film noir, Nordic Noir is a mysterious non-genre that hybridises the crime thriller,
horror and the political drama and is held together by heavy dose of social
commentary. In addition, like film noir, Nordic Noir is characterised by the use of the
Gothic narrative tropes of negative aesthetics and liminality, wielding a mysterious and
seductive power that deploys anaemic light, juxtaposing the shadowy underworld of its
cities with stylishly furnished interiors, offering a “potent, even magical articulation of
death-in-motion” (Krutnik 1991).
Liminality, as a key feature of Gothic texts, is characterised by narrative devices
that cross thresholds and explore the notion of in/between spaces such as the
possibilities for existing in/between fantasy and reality, life and death, being and
unbeing (Whisker 2007). This paper offers a reading of the Nordic Noir television series
The Bridge (Bron/Broen). I argue that the show explores liminality through the literal and
allegorical bridges: the Öresund Bridge that gives the show its title and is the setting of
much of the action; the relationship between protagonists Martin Rohde and Saga
Norén with Martin attempting to act as a bridge between the socially awkward Saga
and the world; and finally through the show’s villain, the Bridge Killer/Truth
Terrorist/Jens Hansen who acts as bridge between Martin Rohde and his estranged son,
August.
In addition the paper will make links between film noir, Nordic Noir and the
Gothic, demonstrating how the Gothic narrative devices deployed within The Bridge are
generic conventions that characterise Nordic Noir texts. Finally, I argue that although
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The Bridge and other Nordic Noir texts are not explicitly Gothic, they nevertheless
explore Gothic themes and deploy Gothic narrative and metaphorical devices.
Therefore, Nordic Noir texts make a valuable contribution to both a consideration of the
historical trajectory of the Gothic, as well as to contemporary Gothic scholarship.
Nordic Noir and the Gothic (re)imaginary
As a mode of expression, Gothic texts draw upon the notion of the uncanny, the things
that make us fearful and uneasy. Freud’s (1919) conceptualisation of the uncanny as
encompassing the unfamiliar and the hidden dangers lurking under the surface of the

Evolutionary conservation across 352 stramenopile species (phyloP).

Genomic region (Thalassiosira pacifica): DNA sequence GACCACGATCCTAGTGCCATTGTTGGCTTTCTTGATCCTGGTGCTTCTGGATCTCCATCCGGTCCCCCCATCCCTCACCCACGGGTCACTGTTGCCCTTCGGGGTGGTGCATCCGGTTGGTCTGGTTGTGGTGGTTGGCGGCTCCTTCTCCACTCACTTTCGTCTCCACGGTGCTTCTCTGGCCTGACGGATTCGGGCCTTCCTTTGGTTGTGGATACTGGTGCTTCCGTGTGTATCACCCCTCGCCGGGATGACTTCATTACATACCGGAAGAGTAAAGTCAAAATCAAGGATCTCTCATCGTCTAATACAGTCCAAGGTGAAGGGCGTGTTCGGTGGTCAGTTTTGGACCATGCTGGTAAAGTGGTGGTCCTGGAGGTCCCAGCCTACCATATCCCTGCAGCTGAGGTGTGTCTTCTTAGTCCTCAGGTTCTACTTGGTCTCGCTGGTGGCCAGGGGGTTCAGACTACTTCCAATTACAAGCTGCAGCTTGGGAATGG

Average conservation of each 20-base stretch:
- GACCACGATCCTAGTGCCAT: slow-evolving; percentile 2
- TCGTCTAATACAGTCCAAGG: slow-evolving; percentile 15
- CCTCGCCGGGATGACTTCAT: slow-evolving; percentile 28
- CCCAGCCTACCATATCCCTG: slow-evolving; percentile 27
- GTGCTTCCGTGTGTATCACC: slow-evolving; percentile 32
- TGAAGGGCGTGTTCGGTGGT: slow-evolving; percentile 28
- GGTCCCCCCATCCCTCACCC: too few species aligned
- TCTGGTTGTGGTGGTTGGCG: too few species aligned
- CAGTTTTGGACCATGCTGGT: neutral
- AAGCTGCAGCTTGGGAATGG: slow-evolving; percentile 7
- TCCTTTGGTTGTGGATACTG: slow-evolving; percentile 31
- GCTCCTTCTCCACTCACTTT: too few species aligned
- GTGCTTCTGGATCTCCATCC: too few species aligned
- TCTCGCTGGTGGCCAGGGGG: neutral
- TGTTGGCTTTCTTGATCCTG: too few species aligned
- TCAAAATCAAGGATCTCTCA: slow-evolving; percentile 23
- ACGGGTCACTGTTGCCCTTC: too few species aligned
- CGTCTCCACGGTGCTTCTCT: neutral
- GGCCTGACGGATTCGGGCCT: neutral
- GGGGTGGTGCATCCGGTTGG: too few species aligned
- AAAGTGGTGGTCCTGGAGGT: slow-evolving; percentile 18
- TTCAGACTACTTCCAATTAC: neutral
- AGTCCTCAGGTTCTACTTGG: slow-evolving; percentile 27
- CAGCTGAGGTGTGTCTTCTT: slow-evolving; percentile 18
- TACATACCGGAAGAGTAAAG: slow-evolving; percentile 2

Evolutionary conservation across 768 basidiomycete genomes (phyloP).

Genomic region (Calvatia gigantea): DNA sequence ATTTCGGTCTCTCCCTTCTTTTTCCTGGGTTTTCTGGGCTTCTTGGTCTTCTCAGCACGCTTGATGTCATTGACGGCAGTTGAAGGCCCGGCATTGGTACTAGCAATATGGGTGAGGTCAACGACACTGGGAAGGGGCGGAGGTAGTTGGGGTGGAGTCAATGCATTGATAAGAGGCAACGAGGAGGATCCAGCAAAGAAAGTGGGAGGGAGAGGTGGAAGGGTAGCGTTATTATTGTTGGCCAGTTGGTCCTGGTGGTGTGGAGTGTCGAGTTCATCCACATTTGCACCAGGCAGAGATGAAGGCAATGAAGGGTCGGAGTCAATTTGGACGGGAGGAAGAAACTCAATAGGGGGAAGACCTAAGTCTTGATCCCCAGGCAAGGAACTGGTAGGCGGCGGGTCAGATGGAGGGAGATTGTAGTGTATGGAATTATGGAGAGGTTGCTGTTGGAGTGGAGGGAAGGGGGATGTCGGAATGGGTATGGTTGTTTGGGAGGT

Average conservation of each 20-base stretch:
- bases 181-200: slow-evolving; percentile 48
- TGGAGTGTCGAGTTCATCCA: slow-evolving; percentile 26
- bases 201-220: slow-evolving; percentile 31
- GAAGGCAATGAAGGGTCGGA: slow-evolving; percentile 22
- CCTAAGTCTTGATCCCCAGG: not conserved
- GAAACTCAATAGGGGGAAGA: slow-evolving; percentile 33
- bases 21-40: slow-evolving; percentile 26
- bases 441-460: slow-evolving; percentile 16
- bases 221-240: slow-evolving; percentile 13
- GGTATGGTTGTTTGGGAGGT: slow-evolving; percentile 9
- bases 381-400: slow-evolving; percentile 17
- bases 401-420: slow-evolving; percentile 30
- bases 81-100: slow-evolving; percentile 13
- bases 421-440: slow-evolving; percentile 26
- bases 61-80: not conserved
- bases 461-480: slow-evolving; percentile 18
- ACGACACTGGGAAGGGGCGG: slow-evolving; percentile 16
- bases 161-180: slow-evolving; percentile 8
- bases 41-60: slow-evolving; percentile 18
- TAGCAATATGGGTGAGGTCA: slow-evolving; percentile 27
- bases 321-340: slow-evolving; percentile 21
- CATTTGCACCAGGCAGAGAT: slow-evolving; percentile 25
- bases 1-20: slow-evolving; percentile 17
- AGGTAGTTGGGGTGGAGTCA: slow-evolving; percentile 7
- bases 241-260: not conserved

familiar are evident within classic Gothic texts such as Mary Shelley’s Frankenstein,
which reflected contemporary fears about the rise of technology and a new mechanised
era of production for mankind (Back 1995). Maria Beville (2009) argues that Gothic texts
continue this tradition and offer a conduit through which to voice our anxieties about
current fears such as global terrorism (ibid.). The Gothic, then, through its exploration
of the dark and unfamiliar, but ever-present threats to our existence, gives us a way to
(re)imagine the social, political and scientific worlds that we inhabit.
Like the Gothic, the film noir movies of the nineteen forties, fifties and beyond
gave audiences an opportunity to (re)imagine the American dream (Krutnik 1991;
Strinati 2000). The post war world represented within many early film noir texts was
dark and unfamiliar and scarred by the horrors of a mechanised war that took place on
land, sea and in air and also saw the systematic, production-line destruction of over six
million humans within the Nazi death camps
1
. Similarly, Nordic Noir offers audiences
an opportunity to (re)imagine Scandinavia from a left-wing utopia to a society full of
cracks through which oozes darkness.
Similarities between film noir, Nordic Noir and the Gothic are easy to observe
and I will spend some time here fleshing out some of these similarities. I will focus,
within this section, upon how negative aesthetics are used metaphorically within the
three genres under discussion within this paper. As I am arguing that Nordic Noir has a
place within Gothic scholarship, it is necessary to draw comparisons between both the
Gothic and Nordic Noir’s predecessor, film noir.
Place and setting are important within the Gothic and physical location within
Gothic texts often represents the inner worlds of protagonists through the use of
negative aesthetics. “Negative aesthetics” is described by Botting (2014) as “informing
Gothic texts”. For Botting, darkness saturates the Gothic with exterior darkness
mirroring the psyche of protagonists and “landscapes stress isolation and wilderness,
evoking vulnerability, exposure and insecurity” (4). Human feelings and interiority
1
Many of the early film noir directors were Jewish émigré’s to the USA who had escaped Nazi Germany.
See Brook (2009)
76
exist liminally within the Gothic, and are expressed and belong both within and
without. Similarly film noir is characterised by a neutral, deadpan narrative style where
dramatic moments and visual set pieces are deployed to convey the effects of “extreme